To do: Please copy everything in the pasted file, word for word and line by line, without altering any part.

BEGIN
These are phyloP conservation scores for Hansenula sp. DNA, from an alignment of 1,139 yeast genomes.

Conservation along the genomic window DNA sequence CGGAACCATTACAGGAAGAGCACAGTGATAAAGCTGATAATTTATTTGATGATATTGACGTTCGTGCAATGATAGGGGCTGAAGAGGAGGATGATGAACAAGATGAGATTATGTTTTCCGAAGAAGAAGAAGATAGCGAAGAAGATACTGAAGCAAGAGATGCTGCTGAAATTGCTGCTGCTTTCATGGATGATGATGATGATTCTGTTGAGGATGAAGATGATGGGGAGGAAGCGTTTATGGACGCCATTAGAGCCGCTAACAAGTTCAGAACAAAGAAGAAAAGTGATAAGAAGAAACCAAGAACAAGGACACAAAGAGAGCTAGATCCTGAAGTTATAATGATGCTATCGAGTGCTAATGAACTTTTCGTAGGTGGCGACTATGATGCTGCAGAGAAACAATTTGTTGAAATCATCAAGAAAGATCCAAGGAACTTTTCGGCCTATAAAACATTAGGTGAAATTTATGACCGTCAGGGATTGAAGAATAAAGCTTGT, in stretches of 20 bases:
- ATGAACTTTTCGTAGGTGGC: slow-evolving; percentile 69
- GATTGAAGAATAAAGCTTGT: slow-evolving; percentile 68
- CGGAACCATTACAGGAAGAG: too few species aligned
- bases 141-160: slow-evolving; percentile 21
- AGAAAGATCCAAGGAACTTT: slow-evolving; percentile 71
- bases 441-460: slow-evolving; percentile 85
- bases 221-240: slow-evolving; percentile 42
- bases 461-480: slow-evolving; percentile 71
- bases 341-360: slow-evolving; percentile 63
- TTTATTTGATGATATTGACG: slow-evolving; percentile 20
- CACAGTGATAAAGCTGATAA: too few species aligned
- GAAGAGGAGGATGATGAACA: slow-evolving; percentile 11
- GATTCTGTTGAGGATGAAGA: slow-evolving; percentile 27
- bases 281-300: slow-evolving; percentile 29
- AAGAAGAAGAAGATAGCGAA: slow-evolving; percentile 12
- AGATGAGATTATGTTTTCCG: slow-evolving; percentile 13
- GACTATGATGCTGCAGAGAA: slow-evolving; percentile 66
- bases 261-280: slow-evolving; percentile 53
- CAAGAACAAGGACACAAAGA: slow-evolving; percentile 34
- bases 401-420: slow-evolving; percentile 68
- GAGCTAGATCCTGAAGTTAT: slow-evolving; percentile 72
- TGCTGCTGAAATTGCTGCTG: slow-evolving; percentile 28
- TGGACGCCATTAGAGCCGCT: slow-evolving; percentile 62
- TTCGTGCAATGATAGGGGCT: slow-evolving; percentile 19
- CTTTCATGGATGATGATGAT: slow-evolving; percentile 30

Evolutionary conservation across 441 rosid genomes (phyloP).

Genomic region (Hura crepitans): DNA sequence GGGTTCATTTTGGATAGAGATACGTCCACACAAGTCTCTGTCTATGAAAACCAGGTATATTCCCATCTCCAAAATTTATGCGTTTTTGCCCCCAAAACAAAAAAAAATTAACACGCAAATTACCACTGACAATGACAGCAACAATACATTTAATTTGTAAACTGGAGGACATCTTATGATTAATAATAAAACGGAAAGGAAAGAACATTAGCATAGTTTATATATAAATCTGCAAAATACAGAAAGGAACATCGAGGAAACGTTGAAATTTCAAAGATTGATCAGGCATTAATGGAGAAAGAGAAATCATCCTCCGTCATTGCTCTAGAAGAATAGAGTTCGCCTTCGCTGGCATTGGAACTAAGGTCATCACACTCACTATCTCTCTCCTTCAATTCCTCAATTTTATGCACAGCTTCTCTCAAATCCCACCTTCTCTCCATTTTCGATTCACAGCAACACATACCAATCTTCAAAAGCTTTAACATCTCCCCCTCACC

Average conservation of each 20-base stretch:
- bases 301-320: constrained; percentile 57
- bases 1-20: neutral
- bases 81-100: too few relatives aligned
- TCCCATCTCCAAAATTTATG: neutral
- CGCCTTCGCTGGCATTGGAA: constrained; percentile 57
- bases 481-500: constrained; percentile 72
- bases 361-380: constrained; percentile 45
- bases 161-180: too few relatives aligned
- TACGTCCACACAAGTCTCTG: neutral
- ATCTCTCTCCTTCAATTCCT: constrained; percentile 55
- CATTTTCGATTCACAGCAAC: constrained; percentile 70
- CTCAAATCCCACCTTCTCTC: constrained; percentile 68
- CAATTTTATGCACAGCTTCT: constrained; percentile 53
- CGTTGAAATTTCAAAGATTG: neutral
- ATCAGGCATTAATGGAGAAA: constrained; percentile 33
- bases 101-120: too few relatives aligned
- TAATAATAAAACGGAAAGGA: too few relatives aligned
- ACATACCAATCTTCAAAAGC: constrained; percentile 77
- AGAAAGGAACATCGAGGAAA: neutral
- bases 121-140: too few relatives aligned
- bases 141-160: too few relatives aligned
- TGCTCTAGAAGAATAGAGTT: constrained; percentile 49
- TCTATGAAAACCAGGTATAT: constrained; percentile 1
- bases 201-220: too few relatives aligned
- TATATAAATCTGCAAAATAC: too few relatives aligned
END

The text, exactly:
These are phyloP conservation scores for Hansenula sp. DNA, from an alignment of 1,139 yeast genomes.

Conservation along the genomic window DNA sequence CGGAACCATTACAGGAAGAGCACAGTGATAAAGCTGATAATTTATTTGATGATATTGACGTTCGTGCAATGATAGGGGCTGAAGAGGAGGATGATGAACAAGATGAGATTATGTTTTCCGAAGAAGAAGAAGATAGCGAAGAAGATACTGAAGCAAGAGATGCTGCTGAAATTGCTGCTGCTTTCATGGATGATGATGATGATTCTGTTGAGGATGAAGATGATGGGGAGGAAGCGTTTATGGACGCCATTAGAGCCGCTAACAAGTTCAGAACAAAGAAGAAAAGTGATAAGAAGAAACCAAGAACAAGGACACAAAGAGAGCTAGATCCTGAAGTTATAATGATGCTATCGAGTGCTAATGAACTTTTCGTAGGTGGCGACTATGATGCTGCAGAGAAACAATTTGTTGAAATCATCAAGAAAGATCCAAGGAACTTTTCGGCCTATAAAACATTAGGTGAAATTTATGACCGTCAGGGATTGAAGAATAAAGCTTGT, in stretches of 20 bases:
- ATGAACTTTTCGTAGGTGGC: slow-evolving; percentile 69
- GATTGAAGAATAAAGCTTGT: slow-evolving; percentile 68
- CGGAACCATTACAGGAAGAG: too few species aligned
- bases 141-160: slow-evolving; percentile 21
- AGAAAGATCCAAGGAACTTT: slow-evolving; percentile 71
- bases 441-460: slow-evolving; percentile 85
- bases 221-240: slow-evolving; percentile 42
- bases 461-480: slow-evolving; percentile 71
- bases 341-360: slow-evolving; percentile 63
- TTTATTTGATGATATTGACG: slow-evolving; percentile 20
- CACAGTGATAAAGCTGATAA: too few species aligned
- GAAGAGGAGGATGATGAACA: slow-evolving; percentile 11
- GATTCTGTTGAGGATGAAGA: slow-evolving; percentile 27
- bases 281-300: slow-evolving; percentile 29
- AAGAAGAAGAAGATAGCGAA: slow-evolving; percentile 12
- AGATGAGATTATGTTTTCCG: slow-evolving; percentile 13
- GACTATGATGCTGCAGAGAA: slow-evolving; percentile 66
- bases 261-280: slow-evolving; percentile 53
- CAAGAACAAGGACACAAAGA: slow-evolving; percentile 34
- bases 401-420: slow-evolving; percentile 68
- GAGCTAGATCCTGAAGTTAT: slow-evolving; percentile 72
- TGCTGCTGAAATTGCTGCTG: slow-evolving; percentile 28
- TGGACGCCATTAGAGCCGCT: slow-evolving; percentile 62
- TTCGTGCAATGATAGGGGCT: slow-evolving; percentile 19
- CTTTCATGGATGATGATGAT: slow-evolving; percentile 30

Evolutionary conservation across 441 rosid genomes (phyloP).

Genomic region (Hura crepitans): DNA sequence GGGTTCATTTTGGATAGAGATACGTCCACACAAGTCTCTGTCTATGAAAACCAGGTATATTCCCATCTCCAAAATTTATGCGTTTTTGCCCCCAAAACAAAAAAAAATTAACACGCAAATTACCACTGACAATGACAGCAACAATACATTTAATTTGTAAACTGGAGGACATCTTATGATTAATAATAAAACGGAAAGGAAAGAACATTAGCATAGTTTATATATAAATCTGCAAAATACAGAAAGGAACATCGAGGAAACGTTGAAATTTCAAAGATTGATCAGGCATTAATGGAGAAAGAGAAATCATCCTCCGTCATTGCTCTAGAAGAATAGAGTTCGCCTTCGCTGGCATTGGAACTAAGGTCATCACACTCACTATCTCTCTCCTTCAATTCCTCAATTTTATGCACAGCTTCTCTCAAATCCCACCTTCTCTCCATTTTCGATTCACAGCAACACATACCAATCTTCAAAAGCTTTAACATCTCCCCCTCACC

Average conservation of each 20-base stretch:
- bases 301-320: constrained; percentile 57
- bases 1-20: neutral
- bases 81-100: too few relatives aligned
- TCCCATCTCCAAAATTTATG: neutral
- CGCCTTCGCTGGCATTGGAA: constrained; percentile 57
- bases 481-500: constrained; percentile 72
- bases 361-380: constrained; percentile 45
- bases 161-180: too few relatives aligned
- TACGTCCACACAAGTCTCTG: neutral
- ATCTCTCTCCTTCAATTCCT: constrained; percentile 55
- CATTTTCGATTCACAGCAAC: constrained; percentile 70
- CTCAAATCCCACCTTCTCTC: constrained; percentile 68
- CAATTTTATGCACAGCTTCT: constrained; percentile 53
- CGTTGAAATTTCAAAGATTG: neutral
- ATCAGGCATTAATGGAGAAA: constrained; percentile 33
- bases 101-120: too few relatives aligned
- TAATAATAAAACGGAAAGGA: too few relatives aligned
- ACATACCAATCTTCAAAAGC: constrained; percentile 77
- AGAAAGGAACATCGAGGAAA: neutral
- bases 121-140: too few relatives aligned
- bases 141-160: too few relatives aligned
- TGCTCTAGAAGAATAGAGTT: constrained; percentile 49
- TCTATGAAAACCAGGTATAT: constrained; percentile 1
- bases 201-220: too few relatives aligned
- TATATAAATCTGCAAAATAC: too few relatives aligned